When is an employer liable for the criminal actions of a rogue employee in disclosing personal information of co-employees on the web?
That was the question raised in Various Claimants v Wm Morrisons Supermarket Plc  EWHC 3133 (QB) (click here for the judgment).
In early 2014 a rogue employee had posted a file containing personal details of 99,998 employees of Morrisons on a file sharing website. That data contained names, addresses, gender, dates of birth, phone numbers, national insurance numbers, bank sort codes, bank account numbers, and salaries.
A copy of this data, on CD, was passed on to newspapers in Bradford, where Morrisons had its head office. The papers told Morrisons. The risk to Morrisons was substantial: it carried the implication that Morrisons could not be trusted to keep data secure, and that had serious implications for Morrisons’ share values. More seriously, the information could facilitate fraud and/or dishonest access to bank accounts (etc).
The source of the data was traced to one Andrew Skelton, a senior IT auditor in Morrisons’ employment. He was arrested and charged with offences contrary to the Computer Misuse Act 1990 and s 55 Data Protection Act 1998: he is still serving a sentence of 8 years imprisonment.
Some 5,518 employees whose data had been disclosed brought claims for compensation for breach of statutory duty under s 4(4) DPA 1998 and at common law (the tort of misuse of private information, and an equitable claim for breach of confidence). The basis of the claim was that Morrisons had primary liability for their own acts or omissions, and vicarious liability for the actions of one of their employees harming his fellow workers. The claim under the DPA was on the basis that primary liability was absolute or strict, or, in the alternative, that if the Act did not impose strict liability then Morrisons had fallen below the appropriate standards.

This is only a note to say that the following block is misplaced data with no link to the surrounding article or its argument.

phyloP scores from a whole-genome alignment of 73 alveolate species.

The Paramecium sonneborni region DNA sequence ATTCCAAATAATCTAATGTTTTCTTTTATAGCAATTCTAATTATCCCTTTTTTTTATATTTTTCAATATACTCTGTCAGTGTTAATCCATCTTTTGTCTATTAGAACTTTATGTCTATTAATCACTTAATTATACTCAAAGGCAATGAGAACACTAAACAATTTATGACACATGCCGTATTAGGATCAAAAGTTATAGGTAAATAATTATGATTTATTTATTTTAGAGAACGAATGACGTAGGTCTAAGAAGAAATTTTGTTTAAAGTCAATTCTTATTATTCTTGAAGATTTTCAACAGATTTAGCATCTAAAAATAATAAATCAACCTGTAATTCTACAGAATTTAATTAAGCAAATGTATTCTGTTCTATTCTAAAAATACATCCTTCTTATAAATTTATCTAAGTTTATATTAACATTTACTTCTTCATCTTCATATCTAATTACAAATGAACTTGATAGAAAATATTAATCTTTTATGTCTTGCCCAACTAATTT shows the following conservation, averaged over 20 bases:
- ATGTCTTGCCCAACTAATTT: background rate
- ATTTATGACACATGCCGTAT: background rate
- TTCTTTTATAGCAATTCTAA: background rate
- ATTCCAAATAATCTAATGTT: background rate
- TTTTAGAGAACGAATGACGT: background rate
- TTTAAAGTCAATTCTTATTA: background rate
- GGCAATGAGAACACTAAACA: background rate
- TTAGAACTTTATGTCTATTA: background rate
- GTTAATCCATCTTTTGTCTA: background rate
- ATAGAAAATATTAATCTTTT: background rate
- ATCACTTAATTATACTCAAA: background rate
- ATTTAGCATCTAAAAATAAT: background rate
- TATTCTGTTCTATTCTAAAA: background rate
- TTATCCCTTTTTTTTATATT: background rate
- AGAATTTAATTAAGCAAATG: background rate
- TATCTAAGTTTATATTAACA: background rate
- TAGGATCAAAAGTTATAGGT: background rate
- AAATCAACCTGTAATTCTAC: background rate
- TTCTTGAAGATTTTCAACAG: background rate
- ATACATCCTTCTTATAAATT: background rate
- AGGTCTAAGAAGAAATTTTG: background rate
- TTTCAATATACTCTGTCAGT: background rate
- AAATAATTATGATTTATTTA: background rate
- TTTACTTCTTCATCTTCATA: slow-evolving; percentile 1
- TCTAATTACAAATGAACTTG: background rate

The Data Protection Principles
The Claimants said that there had been a number of breaches of the Data Protection Principles (“DPP”). For instance, the first – DPP1 – is that data is not processed without consent. That did not happen, because none of the Claimants had consented to Skelton processing the data by copying it, extracting the information, and uploading it to a file sharing website.
The decision in Morrisons has some interesting discussion of the Data Protection Act at para 44 & onwards. In particular, Langstaff J noted the point made in Your Response Ltd v Data Team Business Media Ltd  EWCA Civ 281, that “the concept of possession in the conventional sense had no meaning in relation to intangible property, and thus it was not possible for a lien to exist over an electronic database.” Entering information into an electronic data storage system did not render the information itself a physical object.
The duties under the DPA 1998 are imposed on a data controller. A data controller is a person who makes decisions about how and why the data is processed. A person who processes data as an agent for a data controller is not himself a data controller in respect of those data: Ittihadieh v 5-11 Cheyne Gardens RTM Company Ltd  EWCA Civ 121 at para 70 – 71.
The DPA 1998 derives from European law – Directive 95/46/EC of 24th October 1995 – and so, applying Marleasing, the Court had to adopt a purposive approach. The acts which had been said to break the data protection principles were those of a third party, and not those of Morrisons. Morrisons were not therefore liable for having broken (most of) the Data Protection Principles, because they did not themselves, as data controller, offend against those principles (para 64 of the decision in Morrisons).